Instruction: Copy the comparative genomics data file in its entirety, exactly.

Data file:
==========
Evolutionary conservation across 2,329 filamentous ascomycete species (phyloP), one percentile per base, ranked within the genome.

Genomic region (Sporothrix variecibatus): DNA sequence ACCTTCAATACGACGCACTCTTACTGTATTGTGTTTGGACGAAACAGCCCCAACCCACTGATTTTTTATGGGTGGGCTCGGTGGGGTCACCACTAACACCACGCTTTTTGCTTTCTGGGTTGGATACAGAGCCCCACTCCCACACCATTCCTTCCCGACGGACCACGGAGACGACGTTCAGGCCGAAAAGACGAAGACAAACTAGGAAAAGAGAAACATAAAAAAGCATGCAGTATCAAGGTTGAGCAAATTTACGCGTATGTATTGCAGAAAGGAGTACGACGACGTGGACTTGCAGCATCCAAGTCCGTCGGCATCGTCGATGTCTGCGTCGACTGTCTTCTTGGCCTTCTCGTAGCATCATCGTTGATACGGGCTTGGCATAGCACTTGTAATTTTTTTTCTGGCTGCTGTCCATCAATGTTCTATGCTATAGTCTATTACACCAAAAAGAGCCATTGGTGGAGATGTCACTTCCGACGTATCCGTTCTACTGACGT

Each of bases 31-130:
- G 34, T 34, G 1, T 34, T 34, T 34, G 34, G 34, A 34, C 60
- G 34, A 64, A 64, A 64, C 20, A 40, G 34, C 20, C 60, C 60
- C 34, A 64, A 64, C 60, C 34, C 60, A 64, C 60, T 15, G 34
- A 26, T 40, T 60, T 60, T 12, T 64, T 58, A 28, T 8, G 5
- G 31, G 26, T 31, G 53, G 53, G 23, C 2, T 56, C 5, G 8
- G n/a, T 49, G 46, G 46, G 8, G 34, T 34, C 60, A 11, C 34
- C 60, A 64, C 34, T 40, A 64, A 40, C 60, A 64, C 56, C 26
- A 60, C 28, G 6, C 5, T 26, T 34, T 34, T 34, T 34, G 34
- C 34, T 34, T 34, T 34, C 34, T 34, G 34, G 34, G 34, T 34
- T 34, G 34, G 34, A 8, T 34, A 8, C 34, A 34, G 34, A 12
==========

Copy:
Evolutionary conservation across 2,329 filamentous ascomycete species (phyloP), one percentile per base, ranked within the genome.

Genomic region (Sporothrix variecibatus): DNA sequence ACCTTCAATACGACGCACTCTTACTGTATTGTGTTTGGACGAAACAGCCCCAACCCACTGATTTTTTATGGGTGGGCTCGGTGGGGTCACCACTAACACCACGCTTTTTGCTTTCTGGGTTGGATACAGAGCCCCACTCCCACACCATTCCTTCCCGACGGACCACGGAGACGACGTTCAGGCCGAAAAGACGAAGACAAACTAGGAAAAGAGAAACATAAAAAAGCATGCAGTATCAAGGTTGAGCAAATTTACGCGTATGTATTGCAGAAAGGAGTACGACGACGTGGACTTGCAGCATCCAAGTCCGTCGGCATCGTCGATGTCTGCGTCGACTGTCTTCTTGGCCTTCTCGTAGCATCATCGTTGATACGGGCTTGGCATAGCACTTGTAATTTTTTTTCTGGCTGCTGTCCATCAATGTTCTATGCTATAGTCTATTACACCAAAAAGAGCCATTGGTGGAGATGTCACTTCCGACGTATCCGTTCTACTGACGT

Each of bases 31-130:
- G 34, T 34, G 1, T 34, T 34, T 34, G 34, G 34, A 34, C 60
- G 34, A 64, A 64, A 64, C 20, A 40, G 34, C 20, C 60, C 60
- C 34, A 64, A 64, C 60, C 34, C 60, A 64, C 60, T 15, G 34
- A 26, T 40, T 60, T 60, T 12, T 64, T 58, A 28, T 8, G 5
- G 31, G 26, T 31, G 53, G 53, G 23, C 2, T 56, C 5, G 8
- G n/a, T 49, G 46, G 46, G 8, G 34, T 34, C 60, A 11, C 34
- C 60, A 64, C 34, T 40, A 64, A 40, C 60, A 64, C 56, C 26
- A 60, C 28, G 6, C 5, T 26, T 34, T 34, T 34, T 34, G 34
- C 34, T 34, T 34, T 34, C 34, T 34, G 34, G 34, G 34, T 34
- T 34, G 34, G 34, A 8, T 34, A 8, C 34, A 34, G 34, A 12